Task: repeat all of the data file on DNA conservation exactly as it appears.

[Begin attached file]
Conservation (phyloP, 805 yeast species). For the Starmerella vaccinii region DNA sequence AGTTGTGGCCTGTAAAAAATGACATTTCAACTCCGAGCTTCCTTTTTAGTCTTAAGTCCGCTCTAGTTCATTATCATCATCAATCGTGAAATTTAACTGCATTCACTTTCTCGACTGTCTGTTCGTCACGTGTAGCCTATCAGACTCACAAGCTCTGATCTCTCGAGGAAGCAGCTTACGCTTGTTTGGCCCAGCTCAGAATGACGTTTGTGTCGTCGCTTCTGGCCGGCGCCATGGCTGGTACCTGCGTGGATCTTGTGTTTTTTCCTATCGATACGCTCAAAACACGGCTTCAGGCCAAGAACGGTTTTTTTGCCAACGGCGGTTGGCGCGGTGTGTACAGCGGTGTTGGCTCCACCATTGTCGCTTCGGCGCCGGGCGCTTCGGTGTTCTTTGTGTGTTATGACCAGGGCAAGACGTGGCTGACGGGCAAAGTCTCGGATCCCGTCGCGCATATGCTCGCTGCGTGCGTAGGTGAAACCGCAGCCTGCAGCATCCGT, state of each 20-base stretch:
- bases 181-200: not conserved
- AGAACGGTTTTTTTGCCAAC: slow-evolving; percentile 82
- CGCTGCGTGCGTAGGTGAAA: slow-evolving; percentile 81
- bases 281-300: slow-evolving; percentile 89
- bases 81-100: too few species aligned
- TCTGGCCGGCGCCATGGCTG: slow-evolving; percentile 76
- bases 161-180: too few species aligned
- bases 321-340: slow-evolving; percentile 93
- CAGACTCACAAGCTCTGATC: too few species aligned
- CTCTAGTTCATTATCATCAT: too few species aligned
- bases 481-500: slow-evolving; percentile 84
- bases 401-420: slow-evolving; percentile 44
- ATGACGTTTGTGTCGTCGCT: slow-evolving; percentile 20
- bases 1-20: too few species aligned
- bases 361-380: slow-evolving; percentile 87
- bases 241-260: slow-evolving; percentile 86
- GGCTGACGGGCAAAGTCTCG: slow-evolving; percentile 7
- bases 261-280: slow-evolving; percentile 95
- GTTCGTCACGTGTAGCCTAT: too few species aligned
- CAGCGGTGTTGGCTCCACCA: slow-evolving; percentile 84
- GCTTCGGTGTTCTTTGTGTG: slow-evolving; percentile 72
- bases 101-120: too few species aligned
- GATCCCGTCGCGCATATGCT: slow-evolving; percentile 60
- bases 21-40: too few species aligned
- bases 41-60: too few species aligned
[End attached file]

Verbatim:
Conservation (phyloP, 805 yeast species). For the Starmerella vaccinii region DNA sequence AGTTGTGGCCTGTAAAAAATGACATTTCAACTCCGAGCTTCCTTTTTAGTCTTAAGTCCGCTCTAGTTCATTATCATCATCAATCGTGAAATTTAACTGCATTCACTTTCTCGACTGTCTGTTCGTCACGTGTAGCCTATCAGACTCACAAGCTCTGATCTCTCGAGGAAGCAGCTTACGCTTGTTTGGCCCAGCTCAGAATGACGTTTGTGTCGTCGCTTCTGGCCGGCGCCATGGCTGGTACCTGCGTGGATCTTGTGTTTTTTCCTATCGATACGCTCAAAACACGGCTTCAGGCCAAGAACGGTTTTTTTGCCAACGGCGGTTGGCGCGGTGTGTACAGCGGTGTTGGCTCCACCATTGTCGCTTCGGCGCCGGGCGCTTCGGTGTTCTTTGTGTGTTATGACCAGGGCAAGACGTGGCTGACGGGCAAAGTCTCGGATCCCGTCGCGCATATGCTCGCTGCGTGCGTAGGTGAAACCGCAGCCTGCAGCATCCGT, state of each 20-base stretch:
- bases 181-200: not conserved
- AGAACGGTTTTTTTGCCAAC: slow-evolving; percentile 82
- CGCTGCGTGCGTAGGTGAAA: slow-evolving; percentile 81
- bases 281-300: slow-evolving; percentile 89
- bases 81-100: too few species aligned
- TCTGGCCGGCGCCATGGCTG: slow-evolving; percentile 76
- bases 161-180: too few species aligned
- bases 321-340: slow-evolving; percentile 93
- CAGACTCACAAGCTCTGATC: too few species aligned
- CTCTAGTTCATTATCATCAT: too few species aligned
- bases 481-500: slow-evolving; percentile 84
- bases 401-420: slow-evolving; percentile 44
- ATGACGTTTGTGTCGTCGCT: slow-evolving; percentile 20
- bases 1-20: too few species aligned
- bases 361-380: slow-evolving; percentile 87
- bases 241-260: slow-evolving; percentile 86
- GGCTGACGGGCAAAGTCTCG: slow-evolving; percentile 7
- bases 261-280: slow-evolving; percentile 95
- GTTCGTCACGTGTAGCCTAT: too few species aligned
- CAGCGGTGTTGGCTCCACCA: slow-evolving; percentile 84
- GCTTCGGTGTTCTTTGTGTG: slow-evolving; percentile 72
- bases 101-120: too few species aligned
- GATCCCGTCGCGCATATGCT: slow-evolving; percentile 60
- bases 21-40: too few species aligned
- bases 41-60: too few species aligned